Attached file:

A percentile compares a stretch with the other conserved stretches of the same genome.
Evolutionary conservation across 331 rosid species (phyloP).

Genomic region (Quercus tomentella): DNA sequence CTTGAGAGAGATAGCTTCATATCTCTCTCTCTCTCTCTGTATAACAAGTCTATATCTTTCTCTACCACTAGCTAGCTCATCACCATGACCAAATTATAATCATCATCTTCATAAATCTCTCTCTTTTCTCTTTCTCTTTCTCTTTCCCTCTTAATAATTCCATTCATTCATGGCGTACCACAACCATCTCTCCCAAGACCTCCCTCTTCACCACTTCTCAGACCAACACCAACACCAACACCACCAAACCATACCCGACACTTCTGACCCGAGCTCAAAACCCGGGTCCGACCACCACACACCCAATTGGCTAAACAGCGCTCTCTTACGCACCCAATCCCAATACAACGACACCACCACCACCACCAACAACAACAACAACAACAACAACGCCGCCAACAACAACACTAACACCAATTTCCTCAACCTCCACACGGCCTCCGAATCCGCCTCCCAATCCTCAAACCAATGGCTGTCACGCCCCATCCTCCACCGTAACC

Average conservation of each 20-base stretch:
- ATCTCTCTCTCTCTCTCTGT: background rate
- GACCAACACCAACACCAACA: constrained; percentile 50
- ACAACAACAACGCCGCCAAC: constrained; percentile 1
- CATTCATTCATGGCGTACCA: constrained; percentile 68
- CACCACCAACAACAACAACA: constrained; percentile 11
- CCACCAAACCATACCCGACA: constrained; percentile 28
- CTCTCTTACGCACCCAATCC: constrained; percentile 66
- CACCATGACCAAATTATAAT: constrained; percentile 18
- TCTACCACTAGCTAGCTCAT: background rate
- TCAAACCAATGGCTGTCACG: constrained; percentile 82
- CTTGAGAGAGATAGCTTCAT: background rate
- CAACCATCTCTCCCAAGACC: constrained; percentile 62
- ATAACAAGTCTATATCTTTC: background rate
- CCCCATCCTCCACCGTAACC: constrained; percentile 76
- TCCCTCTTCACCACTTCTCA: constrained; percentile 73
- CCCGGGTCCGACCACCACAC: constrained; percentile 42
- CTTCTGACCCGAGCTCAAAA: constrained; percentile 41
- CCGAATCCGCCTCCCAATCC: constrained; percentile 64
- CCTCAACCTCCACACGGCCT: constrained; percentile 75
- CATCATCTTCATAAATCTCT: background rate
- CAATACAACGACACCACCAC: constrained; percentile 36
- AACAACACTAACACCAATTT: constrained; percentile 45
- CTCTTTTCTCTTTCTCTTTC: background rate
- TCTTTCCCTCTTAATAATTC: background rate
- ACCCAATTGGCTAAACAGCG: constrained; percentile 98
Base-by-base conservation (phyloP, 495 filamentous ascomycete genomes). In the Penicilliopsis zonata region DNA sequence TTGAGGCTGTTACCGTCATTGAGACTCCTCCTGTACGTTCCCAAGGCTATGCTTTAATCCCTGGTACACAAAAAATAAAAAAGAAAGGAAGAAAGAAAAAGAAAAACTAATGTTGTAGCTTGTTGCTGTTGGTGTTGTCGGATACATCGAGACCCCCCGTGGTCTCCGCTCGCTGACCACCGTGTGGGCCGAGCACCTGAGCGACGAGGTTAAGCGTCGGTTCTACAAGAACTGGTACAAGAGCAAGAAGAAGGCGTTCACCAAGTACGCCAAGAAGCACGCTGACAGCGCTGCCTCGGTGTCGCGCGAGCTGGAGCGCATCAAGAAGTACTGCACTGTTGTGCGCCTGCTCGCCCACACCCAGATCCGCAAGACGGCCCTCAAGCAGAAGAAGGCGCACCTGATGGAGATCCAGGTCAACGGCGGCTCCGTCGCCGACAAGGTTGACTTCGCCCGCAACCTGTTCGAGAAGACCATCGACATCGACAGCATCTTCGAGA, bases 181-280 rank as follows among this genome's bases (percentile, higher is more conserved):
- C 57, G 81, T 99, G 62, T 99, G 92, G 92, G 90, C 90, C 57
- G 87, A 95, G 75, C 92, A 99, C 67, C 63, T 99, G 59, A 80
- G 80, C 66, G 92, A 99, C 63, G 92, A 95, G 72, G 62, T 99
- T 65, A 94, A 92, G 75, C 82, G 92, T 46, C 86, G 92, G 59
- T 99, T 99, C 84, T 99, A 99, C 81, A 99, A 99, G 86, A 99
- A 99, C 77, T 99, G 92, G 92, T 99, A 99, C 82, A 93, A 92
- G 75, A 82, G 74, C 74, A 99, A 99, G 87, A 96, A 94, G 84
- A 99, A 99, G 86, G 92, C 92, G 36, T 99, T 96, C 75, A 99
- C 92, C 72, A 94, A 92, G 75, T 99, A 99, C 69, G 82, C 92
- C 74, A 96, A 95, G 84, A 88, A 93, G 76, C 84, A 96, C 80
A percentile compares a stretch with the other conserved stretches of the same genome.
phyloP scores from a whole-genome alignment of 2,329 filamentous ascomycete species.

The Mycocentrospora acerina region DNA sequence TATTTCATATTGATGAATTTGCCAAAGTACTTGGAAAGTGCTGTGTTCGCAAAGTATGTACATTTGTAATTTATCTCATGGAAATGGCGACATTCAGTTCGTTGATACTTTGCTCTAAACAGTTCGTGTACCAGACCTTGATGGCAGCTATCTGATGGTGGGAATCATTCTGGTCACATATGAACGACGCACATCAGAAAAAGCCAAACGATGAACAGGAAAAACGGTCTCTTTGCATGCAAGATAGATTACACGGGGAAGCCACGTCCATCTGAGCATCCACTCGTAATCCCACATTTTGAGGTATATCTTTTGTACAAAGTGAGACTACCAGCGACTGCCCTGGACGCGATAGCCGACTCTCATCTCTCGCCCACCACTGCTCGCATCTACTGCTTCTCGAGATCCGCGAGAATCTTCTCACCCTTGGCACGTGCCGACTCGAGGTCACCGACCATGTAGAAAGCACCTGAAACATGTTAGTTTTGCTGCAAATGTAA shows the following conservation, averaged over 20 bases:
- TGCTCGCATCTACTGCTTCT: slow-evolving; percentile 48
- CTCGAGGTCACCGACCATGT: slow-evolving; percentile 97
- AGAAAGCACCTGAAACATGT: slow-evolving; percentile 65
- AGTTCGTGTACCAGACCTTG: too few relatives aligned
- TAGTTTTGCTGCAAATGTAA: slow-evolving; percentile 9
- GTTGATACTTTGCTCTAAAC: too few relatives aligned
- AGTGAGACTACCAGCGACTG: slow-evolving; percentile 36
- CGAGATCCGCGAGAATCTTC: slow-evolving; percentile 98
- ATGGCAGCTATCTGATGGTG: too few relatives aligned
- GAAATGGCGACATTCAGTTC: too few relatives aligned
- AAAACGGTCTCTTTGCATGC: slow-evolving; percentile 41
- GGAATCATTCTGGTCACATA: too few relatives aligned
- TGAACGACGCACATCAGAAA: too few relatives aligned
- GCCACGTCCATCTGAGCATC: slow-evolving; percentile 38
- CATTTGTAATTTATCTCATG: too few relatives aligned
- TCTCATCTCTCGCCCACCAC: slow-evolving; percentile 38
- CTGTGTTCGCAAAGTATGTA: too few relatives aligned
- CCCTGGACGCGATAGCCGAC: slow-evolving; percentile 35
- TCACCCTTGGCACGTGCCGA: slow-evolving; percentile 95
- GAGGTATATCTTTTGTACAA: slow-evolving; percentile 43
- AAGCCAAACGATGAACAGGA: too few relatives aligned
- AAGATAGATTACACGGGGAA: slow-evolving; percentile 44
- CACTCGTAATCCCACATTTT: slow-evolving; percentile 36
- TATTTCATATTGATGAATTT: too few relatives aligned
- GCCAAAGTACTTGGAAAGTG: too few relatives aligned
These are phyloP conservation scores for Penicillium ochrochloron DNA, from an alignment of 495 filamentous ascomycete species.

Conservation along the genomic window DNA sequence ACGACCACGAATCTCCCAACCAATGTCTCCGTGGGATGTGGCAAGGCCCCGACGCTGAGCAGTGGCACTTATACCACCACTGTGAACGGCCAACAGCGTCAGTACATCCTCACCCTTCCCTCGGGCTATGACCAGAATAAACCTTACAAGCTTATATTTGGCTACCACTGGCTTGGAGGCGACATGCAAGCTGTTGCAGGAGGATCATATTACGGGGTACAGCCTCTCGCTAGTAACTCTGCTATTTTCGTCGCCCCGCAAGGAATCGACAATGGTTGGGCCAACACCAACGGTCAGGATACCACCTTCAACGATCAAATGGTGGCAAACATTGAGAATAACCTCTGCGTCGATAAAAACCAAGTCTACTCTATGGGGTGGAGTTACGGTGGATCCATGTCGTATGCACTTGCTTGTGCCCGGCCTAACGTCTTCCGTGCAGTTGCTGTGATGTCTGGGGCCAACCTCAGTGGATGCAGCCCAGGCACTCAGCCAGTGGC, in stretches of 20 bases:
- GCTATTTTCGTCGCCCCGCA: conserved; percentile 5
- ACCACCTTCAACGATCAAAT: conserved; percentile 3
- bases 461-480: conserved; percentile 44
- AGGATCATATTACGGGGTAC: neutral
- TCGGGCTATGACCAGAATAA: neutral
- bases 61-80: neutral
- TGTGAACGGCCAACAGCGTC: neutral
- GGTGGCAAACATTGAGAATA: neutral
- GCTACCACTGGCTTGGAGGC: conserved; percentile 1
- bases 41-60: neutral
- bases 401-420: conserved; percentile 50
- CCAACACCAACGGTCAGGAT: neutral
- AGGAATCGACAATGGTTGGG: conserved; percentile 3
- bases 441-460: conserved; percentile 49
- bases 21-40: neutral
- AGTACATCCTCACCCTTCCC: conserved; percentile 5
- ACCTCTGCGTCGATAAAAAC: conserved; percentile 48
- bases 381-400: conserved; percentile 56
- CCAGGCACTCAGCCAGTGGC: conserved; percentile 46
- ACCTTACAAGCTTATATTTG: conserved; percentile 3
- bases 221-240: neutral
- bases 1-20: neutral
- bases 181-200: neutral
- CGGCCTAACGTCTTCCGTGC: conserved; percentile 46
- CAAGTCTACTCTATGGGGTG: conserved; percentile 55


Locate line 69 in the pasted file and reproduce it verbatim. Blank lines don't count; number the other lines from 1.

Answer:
These are phyloP conservation scores for Penicillium ochrochloron DNA, from an alignment of 495 filamentous ascomycete species.